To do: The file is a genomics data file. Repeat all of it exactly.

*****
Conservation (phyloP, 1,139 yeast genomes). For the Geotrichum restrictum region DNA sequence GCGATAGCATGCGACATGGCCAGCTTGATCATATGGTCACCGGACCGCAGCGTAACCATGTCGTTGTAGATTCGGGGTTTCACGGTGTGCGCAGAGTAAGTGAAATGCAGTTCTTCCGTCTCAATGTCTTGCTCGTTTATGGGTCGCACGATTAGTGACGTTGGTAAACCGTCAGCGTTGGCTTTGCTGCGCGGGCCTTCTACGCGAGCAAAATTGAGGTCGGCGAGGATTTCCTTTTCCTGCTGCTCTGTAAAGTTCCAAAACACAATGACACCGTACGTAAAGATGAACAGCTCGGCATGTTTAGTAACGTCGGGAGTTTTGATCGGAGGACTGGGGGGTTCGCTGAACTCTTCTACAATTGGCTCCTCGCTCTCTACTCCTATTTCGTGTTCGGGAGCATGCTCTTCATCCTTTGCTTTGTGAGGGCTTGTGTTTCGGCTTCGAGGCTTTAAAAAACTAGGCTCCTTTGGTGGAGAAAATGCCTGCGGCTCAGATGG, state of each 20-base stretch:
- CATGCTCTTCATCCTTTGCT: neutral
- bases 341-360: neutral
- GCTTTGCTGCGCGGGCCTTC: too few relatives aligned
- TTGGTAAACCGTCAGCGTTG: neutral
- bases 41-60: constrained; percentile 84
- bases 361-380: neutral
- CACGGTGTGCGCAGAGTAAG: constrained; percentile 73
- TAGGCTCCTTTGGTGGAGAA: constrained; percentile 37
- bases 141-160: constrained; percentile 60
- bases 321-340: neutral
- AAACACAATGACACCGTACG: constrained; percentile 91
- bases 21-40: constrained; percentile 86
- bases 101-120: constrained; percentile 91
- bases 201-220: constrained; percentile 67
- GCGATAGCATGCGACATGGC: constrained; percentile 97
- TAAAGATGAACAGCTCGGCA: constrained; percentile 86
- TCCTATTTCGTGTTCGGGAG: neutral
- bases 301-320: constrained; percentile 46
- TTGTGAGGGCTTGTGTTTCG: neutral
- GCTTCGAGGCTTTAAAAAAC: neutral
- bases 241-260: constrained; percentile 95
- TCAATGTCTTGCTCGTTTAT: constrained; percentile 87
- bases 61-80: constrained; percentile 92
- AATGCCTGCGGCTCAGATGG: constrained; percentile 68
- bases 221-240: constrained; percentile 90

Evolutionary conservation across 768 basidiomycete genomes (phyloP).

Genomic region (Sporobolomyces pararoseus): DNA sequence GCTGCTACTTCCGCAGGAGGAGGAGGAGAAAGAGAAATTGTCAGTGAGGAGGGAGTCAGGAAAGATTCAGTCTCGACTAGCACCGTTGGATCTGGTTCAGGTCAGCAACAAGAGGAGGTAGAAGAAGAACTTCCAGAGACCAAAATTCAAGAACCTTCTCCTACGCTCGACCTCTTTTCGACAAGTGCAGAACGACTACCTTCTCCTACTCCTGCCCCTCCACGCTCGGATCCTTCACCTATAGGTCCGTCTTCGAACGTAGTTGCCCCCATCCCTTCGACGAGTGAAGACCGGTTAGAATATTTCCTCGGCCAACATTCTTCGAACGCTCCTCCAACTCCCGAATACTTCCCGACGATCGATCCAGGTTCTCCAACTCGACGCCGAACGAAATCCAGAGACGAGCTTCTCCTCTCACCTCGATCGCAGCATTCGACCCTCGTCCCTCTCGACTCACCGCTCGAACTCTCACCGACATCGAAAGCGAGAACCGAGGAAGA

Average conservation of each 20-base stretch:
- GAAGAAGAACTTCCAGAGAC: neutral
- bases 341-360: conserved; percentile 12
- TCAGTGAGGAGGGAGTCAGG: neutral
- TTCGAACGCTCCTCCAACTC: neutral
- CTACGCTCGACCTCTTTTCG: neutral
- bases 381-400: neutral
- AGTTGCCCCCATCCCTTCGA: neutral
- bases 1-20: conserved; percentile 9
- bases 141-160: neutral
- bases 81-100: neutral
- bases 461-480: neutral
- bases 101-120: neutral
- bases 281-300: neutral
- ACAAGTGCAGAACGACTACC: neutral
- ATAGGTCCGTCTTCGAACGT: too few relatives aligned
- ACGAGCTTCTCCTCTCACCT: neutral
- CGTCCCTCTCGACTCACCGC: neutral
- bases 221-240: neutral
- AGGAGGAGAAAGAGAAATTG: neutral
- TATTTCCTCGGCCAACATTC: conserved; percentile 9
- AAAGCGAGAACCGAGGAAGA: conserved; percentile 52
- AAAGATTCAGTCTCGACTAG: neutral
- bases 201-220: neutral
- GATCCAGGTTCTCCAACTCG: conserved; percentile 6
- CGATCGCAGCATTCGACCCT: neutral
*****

Conservation (phyloP, 1,139 yeast genomes). For the Geotrichum restrictum region DNA sequence GCGATAGCATGCGACATGGCCAGCTTGATCATATGGTCACCGGACCGCAGCGTAACCATGTCGTTGTAGATTCGGGGTTTCACGGTGTGCGCAGAGTAAGTGAAATGCAGTTCTTCCGTCTCAATGTCTTGCTCGTTTATGGGTCGCACGATTAGTGACGTTGGTAAACCGTCAGCGTTGGCTTTGCTGCGCGGGCCTTCTACGCGAGCAAAATTGAGGTCGGCGAGGATTTCCTTTTCCTGCTGCTCTGTAAAGTTCCAAAACACAATGACACCGTACGTAAAGATGAACAGCTCGGCATGTTTAGTAACGTCGGGAGTTTTGATCGGAGGACTGGGGGGTTCGCTGAACTCTTCTACAATTGGCTCCTCGCTCTCTACTCCTATTTCGTGTTCGGGAGCATGCTCTTCATCCTTTGCTTTGTGAGGGCTTGTGTTTCGGCTTCGAGGCTTTAAAAAACTAGGCTCCTTTGGTGGAGAAAATGCCTGCGGCTCAGATGG, state of each 20-base stretch:
- CATGCTCTTCATCCTTTGCT: neutral
- bases 341-360: neutral
- GCTTTGCTGCGCGGGCCTTC: too few relatives aligned
- TTGGTAAACCGTCAGCGTTG: neutral
- bases 41-60: constrained; percentile 84
- bases 361-380: neutral
- CACGGTGTGCGCAGAGTAAG: constrained; percentile 73
- TAGGCTCCTTTGGTGGAGAA: constrained; percentile 37
- bases 141-160: constrained; percentile 60
- bases 321-340: neutral
- AAACACAATGACACCGTACG: constrained; percentile 91
- bases 21-40: constrained; percentile 86
- bases 101-120: constrained; percentile 91
- bases 201-220: constrained; percentile 67
- GCGATAGCATGCGACATGGC: constrained; percentile 97
- TAAAGATGAACAGCTCGGCA: constrained; percentile 86
- TCCTATTTCGTGTTCGGGAG: neutral
- bases 301-320: constrained; percentile 46
- TTGTGAGGGCTTGTGTTTCG: neutral
- GCTTCGAGGCTTTAAAAAAC: neutral
- bases 241-260: constrained; percentile 95
- TCAATGTCTTGCTCGTTTAT: constrained; percentile 87
- bases 61-80: constrained; percentile 92
- AATGCCTGCGGCTCAGATGG: constrained; percentile 68
- bases 221-240: constrained; percentile 90

Evolutionary conservation across 768 basidiomycete genomes (phyloP).

Genomic region (Sporobolomyces pararoseus): DNA sequence GCTGCTACTTCCGCAGGAGGAGGAGGAGAAAGAGAAATTGTCAGTGAGGAGGGAGTCAGGAAAGATTCAGTCTCGACTAGCACCGTTGGATCTGGTTCAGGTCAGCAACAAGAGGAGGTAGAAGAAGAACTTCCAGAGACCAAAATTCAAGAACCTTCTCCTACGCTCGACCTCTTTTCGACAAGTGCAGAACGACTACCTTCTCCTACTCCTGCCCCTCCACGCTCGGATCCTTCACCTATAGGTCCGTCTTCGAACGTAGTTGCCCCCATCCCTTCGACGAGTGAAGACCGGTTAGAATATTTCCTCGGCCAACATTCTTCGAACGCTCCTCCAACTCCCGAATACTTCCCGACGATCGATCCAGGTTCTCCAACTCGACGCCGAACGAAATCCAGAGACGAGCTTCTCCTCTCACCTCGATCGCAGCATTCGACCCTCGTCCCTCTCGACTCACCGCTCGAACTCTCACCGACATCGAAAGCGAGAACCGAGGAAGA

Average conservation of each 20-base stretch:
- GAAGAAGAACTTCCAGAGAC: neutral
- bases 341-360: conserved; percentile 12
- TCAGTGAGGAGGGAGTCAGG: neutral
- TTCGAACGCTCCTCCAACTC: neutral
- CTACGCTCGACCTCTTTTCG: neutral
- bases 381-400: neutral
- AGTTGCCCCCATCCCTTCGA: neutral
- bases 1-20: conserved; percentile 9
- bases 141-160: neutral
- bases 81-100: neutral
- bases 461-480: neutral
- bases 101-120: neutral
- bases 281-300: neutral
- ACAAGTGCAGAACGACTACC: neutral
- ATAGGTCCGTCTTCGAACGT: too few relatives aligned
- ACGAGCTTCTCCTCTCACCT: neutral
- CGTCCCTCTCGACTCACCGC: neutral
- bases 221-240: neutral
- AGGAGGAGAAAGAGAAATTG: neutral
- TATTTCCTCGGCCAACATTC: conserved; percentile 9
- AAAGCGAGAACCGAGGAAGA: conserved; percentile 52
- AAAGATTCAGTCTCGACTAG: neutral
- bases 201-220: neutral
- GATCCAGGTTCTCCAACTCG: conserved; percentile 6
- CGATCGCAGCATTCGACCCT: neutral